USA: Dysfunctional Polarization

Interesting take from our friends North of the Border:

There is no Tea Party in Canada, and likely never will be. One reason is that so many Canadians still trust their government. In fact, we’re always calling on the government to fix something or other. Do we face an epidemic of Alzheimer’s? We need a national strategy! Is there a rash of youthful suicides in the Far North? The government must do something! We retain a touching faith that there’s nothing governments can’t do if only they set their minds to it.”

That is a fascinating take on how some nations see themselves — after all, a democracy means the government is us.

How is the USA different from Canada? Consider:

“The Founding Fathers were highly suspicious of a too-powerful central government. After all, they’d fought a revolution to free themselves from one. So they devised all kinds of checks and balances that make it difficult to get things done. It’s hard enough when a president has both the House and Senate on his side. When they’re split, it’s harder. And in an age of brokerage politics, when nearly all major legislation requires payoffs to powerful companies and industries, the only certain winners are highly paid lobbyists and lawyers. This applies even to such progressive initiatives as health-care reform, when Barack Obama was obliged to buy off the health insurers and pharmaceutical companies with subsidies and guarantees that they’d come out ahead – with the extra costs passed along to the consumer. No wonder trust in government is virtually gone.”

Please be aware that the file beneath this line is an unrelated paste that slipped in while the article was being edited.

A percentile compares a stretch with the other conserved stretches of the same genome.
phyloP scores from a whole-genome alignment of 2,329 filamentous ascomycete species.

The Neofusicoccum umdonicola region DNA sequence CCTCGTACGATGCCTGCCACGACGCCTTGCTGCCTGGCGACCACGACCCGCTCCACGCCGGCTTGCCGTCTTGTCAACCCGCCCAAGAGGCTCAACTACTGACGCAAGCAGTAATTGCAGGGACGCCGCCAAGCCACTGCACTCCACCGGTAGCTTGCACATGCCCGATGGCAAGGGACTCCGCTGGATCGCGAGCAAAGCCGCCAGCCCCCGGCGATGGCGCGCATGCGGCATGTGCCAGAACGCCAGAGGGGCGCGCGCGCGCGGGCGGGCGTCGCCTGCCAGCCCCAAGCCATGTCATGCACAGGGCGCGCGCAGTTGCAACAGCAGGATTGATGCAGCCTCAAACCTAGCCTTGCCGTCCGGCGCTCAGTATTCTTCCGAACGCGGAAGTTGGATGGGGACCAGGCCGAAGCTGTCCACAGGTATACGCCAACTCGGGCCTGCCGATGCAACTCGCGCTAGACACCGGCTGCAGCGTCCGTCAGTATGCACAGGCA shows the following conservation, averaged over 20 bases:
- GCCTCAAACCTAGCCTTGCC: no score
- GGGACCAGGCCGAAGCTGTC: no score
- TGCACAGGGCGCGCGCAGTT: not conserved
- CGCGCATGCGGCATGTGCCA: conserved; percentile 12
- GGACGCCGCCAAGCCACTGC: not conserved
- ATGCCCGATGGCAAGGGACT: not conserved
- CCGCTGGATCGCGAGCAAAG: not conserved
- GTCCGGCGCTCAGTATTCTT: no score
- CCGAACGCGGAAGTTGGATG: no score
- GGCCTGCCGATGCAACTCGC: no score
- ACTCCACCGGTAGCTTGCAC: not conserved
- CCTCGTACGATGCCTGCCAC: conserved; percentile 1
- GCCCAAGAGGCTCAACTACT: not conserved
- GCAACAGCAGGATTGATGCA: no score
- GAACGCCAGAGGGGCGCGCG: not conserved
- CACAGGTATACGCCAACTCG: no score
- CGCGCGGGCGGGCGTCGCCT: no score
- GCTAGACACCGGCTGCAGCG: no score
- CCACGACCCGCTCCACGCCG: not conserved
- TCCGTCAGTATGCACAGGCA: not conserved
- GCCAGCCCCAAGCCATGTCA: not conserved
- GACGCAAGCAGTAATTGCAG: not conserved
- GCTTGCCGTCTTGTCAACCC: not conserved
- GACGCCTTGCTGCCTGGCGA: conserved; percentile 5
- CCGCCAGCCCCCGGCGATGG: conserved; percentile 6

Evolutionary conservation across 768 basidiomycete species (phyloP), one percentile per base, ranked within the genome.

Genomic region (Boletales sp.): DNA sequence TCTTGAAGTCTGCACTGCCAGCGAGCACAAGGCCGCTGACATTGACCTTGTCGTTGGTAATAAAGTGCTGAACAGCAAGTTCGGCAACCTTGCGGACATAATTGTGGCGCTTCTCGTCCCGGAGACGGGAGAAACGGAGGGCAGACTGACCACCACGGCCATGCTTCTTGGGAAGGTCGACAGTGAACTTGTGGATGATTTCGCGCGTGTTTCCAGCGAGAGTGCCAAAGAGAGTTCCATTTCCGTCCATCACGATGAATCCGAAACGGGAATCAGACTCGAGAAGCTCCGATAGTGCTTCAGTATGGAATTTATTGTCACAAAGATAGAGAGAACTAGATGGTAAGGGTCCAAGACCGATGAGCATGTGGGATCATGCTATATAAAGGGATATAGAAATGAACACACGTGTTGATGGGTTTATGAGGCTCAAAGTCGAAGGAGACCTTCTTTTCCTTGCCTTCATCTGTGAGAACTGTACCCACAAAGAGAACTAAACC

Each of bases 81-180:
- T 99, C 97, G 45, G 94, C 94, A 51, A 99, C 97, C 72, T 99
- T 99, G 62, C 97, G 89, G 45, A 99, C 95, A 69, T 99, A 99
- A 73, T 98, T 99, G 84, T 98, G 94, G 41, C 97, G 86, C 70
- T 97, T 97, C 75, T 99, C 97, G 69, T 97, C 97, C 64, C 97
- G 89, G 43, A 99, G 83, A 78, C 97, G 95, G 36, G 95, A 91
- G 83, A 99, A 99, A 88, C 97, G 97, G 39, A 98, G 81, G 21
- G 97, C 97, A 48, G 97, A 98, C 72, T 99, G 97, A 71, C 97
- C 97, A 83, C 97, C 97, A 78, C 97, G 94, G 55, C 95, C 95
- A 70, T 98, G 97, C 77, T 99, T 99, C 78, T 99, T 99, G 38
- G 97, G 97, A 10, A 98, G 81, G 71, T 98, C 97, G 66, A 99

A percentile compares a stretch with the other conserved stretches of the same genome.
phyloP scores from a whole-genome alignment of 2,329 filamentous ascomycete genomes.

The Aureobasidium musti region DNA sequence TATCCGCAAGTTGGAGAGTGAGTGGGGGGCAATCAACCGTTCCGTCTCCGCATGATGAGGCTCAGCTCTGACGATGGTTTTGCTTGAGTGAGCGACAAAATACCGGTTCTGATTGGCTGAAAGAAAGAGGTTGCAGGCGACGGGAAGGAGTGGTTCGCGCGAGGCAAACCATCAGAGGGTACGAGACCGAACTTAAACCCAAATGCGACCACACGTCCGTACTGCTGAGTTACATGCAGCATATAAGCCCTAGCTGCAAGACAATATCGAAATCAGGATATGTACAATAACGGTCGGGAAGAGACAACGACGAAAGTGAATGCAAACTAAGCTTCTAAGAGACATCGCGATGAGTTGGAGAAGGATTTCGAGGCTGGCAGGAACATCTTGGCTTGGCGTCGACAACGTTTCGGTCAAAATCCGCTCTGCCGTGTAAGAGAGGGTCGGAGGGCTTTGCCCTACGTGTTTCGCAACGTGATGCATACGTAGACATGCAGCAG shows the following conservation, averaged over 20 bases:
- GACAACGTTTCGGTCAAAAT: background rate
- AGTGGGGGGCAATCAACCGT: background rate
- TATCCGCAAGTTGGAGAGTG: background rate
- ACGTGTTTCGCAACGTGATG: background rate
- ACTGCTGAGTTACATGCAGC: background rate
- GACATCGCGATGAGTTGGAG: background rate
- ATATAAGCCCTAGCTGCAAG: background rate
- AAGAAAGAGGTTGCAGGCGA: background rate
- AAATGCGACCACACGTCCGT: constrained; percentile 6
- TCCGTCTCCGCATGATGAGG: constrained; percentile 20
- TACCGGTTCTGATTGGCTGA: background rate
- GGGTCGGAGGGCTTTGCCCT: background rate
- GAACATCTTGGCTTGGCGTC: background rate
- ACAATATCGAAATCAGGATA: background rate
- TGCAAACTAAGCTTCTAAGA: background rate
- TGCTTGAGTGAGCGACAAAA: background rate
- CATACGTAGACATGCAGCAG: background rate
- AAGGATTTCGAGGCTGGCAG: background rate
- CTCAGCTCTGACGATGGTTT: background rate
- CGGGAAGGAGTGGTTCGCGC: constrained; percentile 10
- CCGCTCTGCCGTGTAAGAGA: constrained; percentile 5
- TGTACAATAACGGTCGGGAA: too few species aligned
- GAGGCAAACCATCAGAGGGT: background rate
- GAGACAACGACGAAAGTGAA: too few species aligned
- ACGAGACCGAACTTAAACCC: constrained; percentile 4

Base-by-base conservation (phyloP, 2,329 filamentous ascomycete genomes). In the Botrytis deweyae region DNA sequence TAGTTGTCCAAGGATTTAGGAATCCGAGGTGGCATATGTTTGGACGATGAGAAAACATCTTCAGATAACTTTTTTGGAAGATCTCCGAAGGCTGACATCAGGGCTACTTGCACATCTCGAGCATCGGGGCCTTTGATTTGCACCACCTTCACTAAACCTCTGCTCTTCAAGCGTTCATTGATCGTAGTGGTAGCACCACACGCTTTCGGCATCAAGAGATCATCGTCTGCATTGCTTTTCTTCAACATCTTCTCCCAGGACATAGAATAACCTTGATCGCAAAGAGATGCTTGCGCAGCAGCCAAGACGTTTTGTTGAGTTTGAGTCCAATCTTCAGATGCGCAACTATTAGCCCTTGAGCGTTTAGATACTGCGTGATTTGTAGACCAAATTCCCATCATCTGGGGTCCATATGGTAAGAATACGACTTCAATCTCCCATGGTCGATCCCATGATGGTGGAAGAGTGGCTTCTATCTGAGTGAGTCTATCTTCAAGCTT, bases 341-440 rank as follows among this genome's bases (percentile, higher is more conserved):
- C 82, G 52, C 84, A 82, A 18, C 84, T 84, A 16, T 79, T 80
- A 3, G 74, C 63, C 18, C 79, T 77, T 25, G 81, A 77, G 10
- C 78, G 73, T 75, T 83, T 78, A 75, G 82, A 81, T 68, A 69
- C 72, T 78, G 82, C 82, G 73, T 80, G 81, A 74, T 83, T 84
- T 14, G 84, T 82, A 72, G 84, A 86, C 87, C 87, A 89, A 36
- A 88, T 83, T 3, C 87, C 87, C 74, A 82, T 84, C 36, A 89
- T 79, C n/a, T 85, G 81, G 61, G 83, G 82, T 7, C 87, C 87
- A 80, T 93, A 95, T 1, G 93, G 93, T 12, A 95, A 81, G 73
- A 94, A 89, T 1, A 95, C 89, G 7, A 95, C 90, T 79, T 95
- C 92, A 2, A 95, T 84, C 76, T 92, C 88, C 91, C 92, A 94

Where does that leave us?

“America’s problems go far deeper than its ideological divides. The question is not whether Democrats or Republicans will ultimately prevail, but whether the political culture can evolve enough to tackle fundamental institutional reforms. . . .”

Worth reading in its entirety . . .


Just another vote for dysfunctional polarization
The Globe and Mail, November 4, 2010  <br>

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